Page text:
Last week, Senate Majority Leader Harry Reid (D-Nev.) didn't issue a statement responding to the election results right away. He took a few days to think about it, letting his frustrations simmer over time.And when Reid did speak, he didn't hold back
, calling Donald Trump "a sexual predator who lost the popular vote and fueled his campaign with bigotry and hate." The retiring Nevada Democrat added, "Winning the electoral college does not absolve Trump of the grave sins he committed against millions of Americans."Asked about Reid's statement on "Fox News Sunday" yesterday, Kellyanne Conway, Trump's campaign manager, said
the senator "should be very careful about characterizing somebody in a legal sense."Conway hedged soon after on the precise nature of the threat, but it certainly seemed as if a leading member of the president-elect's team was threatening possible legal action against a senator because the lawmaker publicly criticized Trump. In case it's not obvious, these kinds of intimidation tactics aren't normal in modern American life -- national leaders are not supposed to try to silence detractors with threats of litigation.It was around this time that Trump himself decided to interrupt his busy transition schedule to complain
via Twitter about the New York Times
"Wow, the @nytimes is losing thousands of subscribers because of their very poor and highly inaccurate coverage of the 'Trump phenomena.'"
"The @nytimes sent a letter to their subscribers apologizing for their BAD coverage of me. I wonder if it will change - doubt it?"
"The @nytimes states today that DJT believes 'more countries should acquire nuclear weapons.' How dishonest are they. I never said this!"
Remember, all of this came just five days
after Trump shocked the world by actually winning the American presidency.There are, of course, multiple problems with antics like these. First, there's the simple matter of Trump's inability to focus on what matters: the president-elect is supposed to be preparing to take office, not picking petty fights with newspapers.Second, there's just no precedent for mini-tantrums like these. Americans have never seen a national leader, preparing to lead the free world, whine about a news outlet for no particular reason, literally less than a week after Election Day.Third, Trump's complaints happen to be wrong. To the extent that reality still has any meaning whatsoever in politics, the New York Times is not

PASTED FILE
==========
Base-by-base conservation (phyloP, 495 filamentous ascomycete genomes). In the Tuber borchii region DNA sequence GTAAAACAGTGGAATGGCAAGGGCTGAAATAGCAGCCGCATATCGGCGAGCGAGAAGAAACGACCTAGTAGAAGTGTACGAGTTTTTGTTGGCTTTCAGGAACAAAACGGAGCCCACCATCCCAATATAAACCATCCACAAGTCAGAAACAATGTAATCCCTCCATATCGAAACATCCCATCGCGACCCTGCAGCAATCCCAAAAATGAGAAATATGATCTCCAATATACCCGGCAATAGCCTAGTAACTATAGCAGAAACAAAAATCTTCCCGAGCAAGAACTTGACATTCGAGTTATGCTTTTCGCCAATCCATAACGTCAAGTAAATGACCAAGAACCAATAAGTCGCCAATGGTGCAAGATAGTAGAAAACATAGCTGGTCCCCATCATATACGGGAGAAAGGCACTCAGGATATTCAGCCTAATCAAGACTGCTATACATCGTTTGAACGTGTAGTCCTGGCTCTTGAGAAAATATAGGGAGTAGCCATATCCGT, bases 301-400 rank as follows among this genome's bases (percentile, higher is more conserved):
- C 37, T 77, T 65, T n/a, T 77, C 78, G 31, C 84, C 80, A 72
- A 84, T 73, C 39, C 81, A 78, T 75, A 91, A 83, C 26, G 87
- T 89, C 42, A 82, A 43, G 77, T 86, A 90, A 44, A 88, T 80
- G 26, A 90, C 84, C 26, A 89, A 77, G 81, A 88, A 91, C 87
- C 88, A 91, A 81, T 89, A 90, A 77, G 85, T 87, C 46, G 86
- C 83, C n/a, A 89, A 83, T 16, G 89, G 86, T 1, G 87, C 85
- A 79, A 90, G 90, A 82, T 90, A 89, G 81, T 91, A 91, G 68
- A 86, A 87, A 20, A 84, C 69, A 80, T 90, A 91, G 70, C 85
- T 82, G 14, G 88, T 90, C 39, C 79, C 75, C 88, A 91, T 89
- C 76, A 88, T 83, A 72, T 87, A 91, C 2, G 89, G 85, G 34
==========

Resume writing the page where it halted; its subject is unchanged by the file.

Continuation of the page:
losing thousands of subscribers; it did not
send an apologetic letter to subscribers; and Trump did endorse broader nuclear proliferation in countries like Japan
, South Korea
, and Saudi Arabia
. In other words, Trump isn't just whining; he's also lying.But even putting aside these details, consider Trump's ridiculous tweets in the broader context. One of the president-elect's top aides raised the prospect of legal action against a critical senator; the president-elect himself is dishonestly attacking one of the nation's top news outlets; Trump's team is already taking new steps
to limit press access; and the incoming Republican administration has taken aim at protesters
voicing dissent in the wake of last week's elections.If this is what we're seeing in the first week
-- two months before Trump officially takes power -- the First Amendment and its proponents are in for a very rough ride.